included the waters of the Drakes Estero and the adjoining inter-tidal land and upon which Johnson Oyster Farm operates a commercial oyster business.1 (map attached)


This Congressional designation of the wilderness and potential wilderness (see the House and Senate discussions of the legislation in the Congressional Record -copy attached) was made notwithstanding a September 8, 1976 letter written by John Kyl, Assistant Secretary of the Interior, to James A. Haley, Chairman of the Committee on Interior and Insular Affairs wherein he stated the Department’s position on the Point Reyes Wilderness Act. While DOI was largely supportive of the Act, Mr. Kyl’s letter said that the Department did not recommend the inclusion of the tidelands extending one-quarter mile offshore within the boundaries of Point Reyes, as granted by the State of California as potential wilderness. According to the Kyl’s letter, the State’s retention of mineral and fishing rights rendered this area “inconsistent with wilderness.” This letter is the only record in the legislative history that raises this point in the area’s wilderness and potential wilderness designation. After review of the 1965 State Act, the Wilderness Act, Point Reyes Wilderness Act, case law and present day NPS Directors’orders and Management Policies, it is the view of this office that the remarks in the Kyl letter are not only inaccurate but overridden by the Congressional action, as explained below.


The 1965 State Act is very limited in its two reservations of rights, i.e., public right to fish and severely restricted mineral exploration access, i.e., no surface disturbance of any kind. Both reservations would not conflict with the Secretary converting the potential water area and shore land wilderness acres into designated wilderness. Further, notwithstanding the Departments’ letter, the Congress ultimately designated 25,370 wilderness and 8000 potential wilderness acres which exceeded the acreage recommended by the Administration. This reflects that Congress did not heed Mr. Kyl’s recommendation and conclusions and enacted its preferred wilderness act.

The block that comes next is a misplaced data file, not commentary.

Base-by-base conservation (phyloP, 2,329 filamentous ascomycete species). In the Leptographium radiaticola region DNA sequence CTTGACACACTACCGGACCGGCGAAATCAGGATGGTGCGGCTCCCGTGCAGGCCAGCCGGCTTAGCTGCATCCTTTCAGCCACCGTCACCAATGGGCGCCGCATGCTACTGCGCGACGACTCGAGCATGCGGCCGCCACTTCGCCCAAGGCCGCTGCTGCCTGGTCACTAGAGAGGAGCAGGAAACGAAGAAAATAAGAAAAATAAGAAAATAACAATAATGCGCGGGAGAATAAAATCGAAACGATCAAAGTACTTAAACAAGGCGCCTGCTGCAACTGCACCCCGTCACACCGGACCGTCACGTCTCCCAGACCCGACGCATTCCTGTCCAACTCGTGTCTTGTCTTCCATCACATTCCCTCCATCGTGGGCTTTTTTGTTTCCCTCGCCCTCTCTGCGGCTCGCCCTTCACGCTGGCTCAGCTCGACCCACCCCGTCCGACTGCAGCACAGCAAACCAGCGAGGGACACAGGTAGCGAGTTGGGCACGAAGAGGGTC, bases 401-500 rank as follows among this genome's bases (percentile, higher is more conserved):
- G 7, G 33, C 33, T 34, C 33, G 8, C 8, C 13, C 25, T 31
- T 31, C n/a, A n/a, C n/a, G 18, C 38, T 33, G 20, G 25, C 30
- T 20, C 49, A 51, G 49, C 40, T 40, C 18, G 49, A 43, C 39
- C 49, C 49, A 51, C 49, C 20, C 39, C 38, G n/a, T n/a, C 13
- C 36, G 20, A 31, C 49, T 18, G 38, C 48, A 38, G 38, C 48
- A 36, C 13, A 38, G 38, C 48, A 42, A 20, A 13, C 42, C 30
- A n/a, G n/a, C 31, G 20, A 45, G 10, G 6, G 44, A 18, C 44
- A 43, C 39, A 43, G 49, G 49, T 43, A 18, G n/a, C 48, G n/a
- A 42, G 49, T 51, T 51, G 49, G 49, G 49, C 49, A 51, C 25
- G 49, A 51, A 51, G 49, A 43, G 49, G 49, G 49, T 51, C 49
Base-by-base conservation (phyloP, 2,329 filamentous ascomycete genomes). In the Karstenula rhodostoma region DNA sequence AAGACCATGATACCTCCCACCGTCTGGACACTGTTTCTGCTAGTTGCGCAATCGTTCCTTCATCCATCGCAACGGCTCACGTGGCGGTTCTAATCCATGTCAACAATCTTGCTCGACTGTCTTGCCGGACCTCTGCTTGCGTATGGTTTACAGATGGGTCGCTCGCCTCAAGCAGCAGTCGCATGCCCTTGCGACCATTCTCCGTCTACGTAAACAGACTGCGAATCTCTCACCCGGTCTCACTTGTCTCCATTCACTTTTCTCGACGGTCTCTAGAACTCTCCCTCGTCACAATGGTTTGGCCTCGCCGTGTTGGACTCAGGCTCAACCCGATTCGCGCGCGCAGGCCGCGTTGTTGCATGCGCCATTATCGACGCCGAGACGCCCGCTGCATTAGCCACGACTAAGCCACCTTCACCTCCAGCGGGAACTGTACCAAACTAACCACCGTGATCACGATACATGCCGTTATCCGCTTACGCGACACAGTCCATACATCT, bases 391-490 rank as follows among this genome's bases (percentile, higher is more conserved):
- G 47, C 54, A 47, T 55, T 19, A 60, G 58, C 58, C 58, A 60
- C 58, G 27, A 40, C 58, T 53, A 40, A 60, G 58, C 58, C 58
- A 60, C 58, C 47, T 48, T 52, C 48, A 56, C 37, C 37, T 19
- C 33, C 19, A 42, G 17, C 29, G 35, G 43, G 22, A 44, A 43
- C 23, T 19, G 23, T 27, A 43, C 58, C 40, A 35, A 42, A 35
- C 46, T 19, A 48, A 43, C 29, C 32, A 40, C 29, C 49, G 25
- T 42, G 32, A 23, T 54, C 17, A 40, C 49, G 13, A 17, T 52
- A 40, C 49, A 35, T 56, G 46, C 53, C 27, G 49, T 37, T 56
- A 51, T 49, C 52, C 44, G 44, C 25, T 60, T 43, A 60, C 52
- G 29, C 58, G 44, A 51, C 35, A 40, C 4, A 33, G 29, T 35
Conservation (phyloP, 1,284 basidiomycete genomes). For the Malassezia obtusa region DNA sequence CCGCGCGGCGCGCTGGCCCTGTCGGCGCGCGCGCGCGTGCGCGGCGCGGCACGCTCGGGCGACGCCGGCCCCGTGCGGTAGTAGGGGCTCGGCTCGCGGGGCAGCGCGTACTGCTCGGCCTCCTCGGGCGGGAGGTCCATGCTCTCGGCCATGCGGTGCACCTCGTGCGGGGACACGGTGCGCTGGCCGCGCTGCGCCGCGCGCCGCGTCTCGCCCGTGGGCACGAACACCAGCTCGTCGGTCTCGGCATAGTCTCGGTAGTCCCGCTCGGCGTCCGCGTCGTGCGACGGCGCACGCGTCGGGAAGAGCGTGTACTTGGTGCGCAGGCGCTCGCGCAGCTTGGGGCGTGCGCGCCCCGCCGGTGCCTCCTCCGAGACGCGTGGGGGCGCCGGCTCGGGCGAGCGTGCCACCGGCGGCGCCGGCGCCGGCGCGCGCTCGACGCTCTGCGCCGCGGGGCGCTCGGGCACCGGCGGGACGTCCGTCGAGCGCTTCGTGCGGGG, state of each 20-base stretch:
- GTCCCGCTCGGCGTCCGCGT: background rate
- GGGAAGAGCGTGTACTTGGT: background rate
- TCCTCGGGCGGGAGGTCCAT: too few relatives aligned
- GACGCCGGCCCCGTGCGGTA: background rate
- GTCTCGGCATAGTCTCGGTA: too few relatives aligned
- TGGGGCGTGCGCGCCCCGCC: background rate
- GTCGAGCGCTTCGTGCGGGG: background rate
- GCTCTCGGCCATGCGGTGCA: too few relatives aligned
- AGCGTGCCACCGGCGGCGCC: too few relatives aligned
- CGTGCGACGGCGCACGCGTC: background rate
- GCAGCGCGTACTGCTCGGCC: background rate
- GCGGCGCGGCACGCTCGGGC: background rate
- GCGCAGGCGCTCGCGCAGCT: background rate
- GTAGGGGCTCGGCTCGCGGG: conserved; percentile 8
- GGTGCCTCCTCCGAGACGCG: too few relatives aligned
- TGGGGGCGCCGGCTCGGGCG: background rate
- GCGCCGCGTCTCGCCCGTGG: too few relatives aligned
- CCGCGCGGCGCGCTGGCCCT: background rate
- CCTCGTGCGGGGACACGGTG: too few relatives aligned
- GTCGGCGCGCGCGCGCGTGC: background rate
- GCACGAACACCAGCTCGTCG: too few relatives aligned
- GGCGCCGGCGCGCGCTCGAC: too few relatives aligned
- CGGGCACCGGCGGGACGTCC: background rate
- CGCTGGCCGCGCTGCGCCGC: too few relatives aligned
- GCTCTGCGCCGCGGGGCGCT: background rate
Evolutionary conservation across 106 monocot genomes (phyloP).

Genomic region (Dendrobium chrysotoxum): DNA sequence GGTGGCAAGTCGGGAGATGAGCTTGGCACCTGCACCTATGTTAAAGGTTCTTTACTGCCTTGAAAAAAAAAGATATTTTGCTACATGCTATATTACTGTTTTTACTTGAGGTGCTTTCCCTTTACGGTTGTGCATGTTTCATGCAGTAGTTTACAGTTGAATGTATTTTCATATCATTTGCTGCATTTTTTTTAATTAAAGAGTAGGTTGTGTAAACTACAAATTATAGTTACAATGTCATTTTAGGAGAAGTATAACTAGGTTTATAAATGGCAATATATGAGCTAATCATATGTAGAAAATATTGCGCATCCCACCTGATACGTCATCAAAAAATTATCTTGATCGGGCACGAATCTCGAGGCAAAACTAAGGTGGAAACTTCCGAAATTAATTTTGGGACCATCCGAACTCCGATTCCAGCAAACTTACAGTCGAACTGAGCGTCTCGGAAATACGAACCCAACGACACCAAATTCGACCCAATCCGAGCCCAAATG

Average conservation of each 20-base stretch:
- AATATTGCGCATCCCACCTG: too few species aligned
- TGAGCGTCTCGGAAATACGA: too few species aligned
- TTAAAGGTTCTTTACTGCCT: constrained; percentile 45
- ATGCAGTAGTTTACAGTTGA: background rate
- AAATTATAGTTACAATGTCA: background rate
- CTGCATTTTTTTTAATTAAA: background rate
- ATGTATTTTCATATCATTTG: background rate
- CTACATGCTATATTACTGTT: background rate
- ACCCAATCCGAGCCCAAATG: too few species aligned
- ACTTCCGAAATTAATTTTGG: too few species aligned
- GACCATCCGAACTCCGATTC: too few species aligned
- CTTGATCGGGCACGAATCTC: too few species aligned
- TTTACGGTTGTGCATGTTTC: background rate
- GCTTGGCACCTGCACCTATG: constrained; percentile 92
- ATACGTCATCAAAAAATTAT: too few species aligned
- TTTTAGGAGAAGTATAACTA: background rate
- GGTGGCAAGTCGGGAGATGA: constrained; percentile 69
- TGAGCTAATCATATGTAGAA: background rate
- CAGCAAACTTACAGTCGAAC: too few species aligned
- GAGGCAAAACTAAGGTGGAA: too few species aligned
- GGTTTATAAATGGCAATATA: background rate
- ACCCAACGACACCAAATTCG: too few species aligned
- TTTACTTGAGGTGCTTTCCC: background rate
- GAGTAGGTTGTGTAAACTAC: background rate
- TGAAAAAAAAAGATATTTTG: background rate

Addressing the potential wilderness lands and water, the House Report 94-1680, accompanying the eventually enacted Bill (HR 8002) states that it was its intent that there be “efforts to steadily continue to remove all obstacles to the eventual conversion of these lands and waters to wilderness status.” (copy attached) The designations are implemented by the Park Service’s 2001 Management Policies on wilderness which state that “[I]n the process of determining suitability, lands will not be excluded solely because of existing rights or privileges (e.g., mineral exploration and development, commercial

1.

It is noted that the State continues to issue to Johnson Oyster Company commercial allotments in Drakes Estero which seem to be in conflict with the 1965 State legislative grant and 1976 Congressional mandate to convert the bays of the Estero into wilderness status. On the other hand, the continued public fishing in the Estero is consistent with the State legislative grant and the conversion to wilderness status.

Further, since the United States owns the tide and submerged lands in Drakes Estero, it clearly follows that permission of NPS is appropriate for commercial activities taking place on those granted lands.



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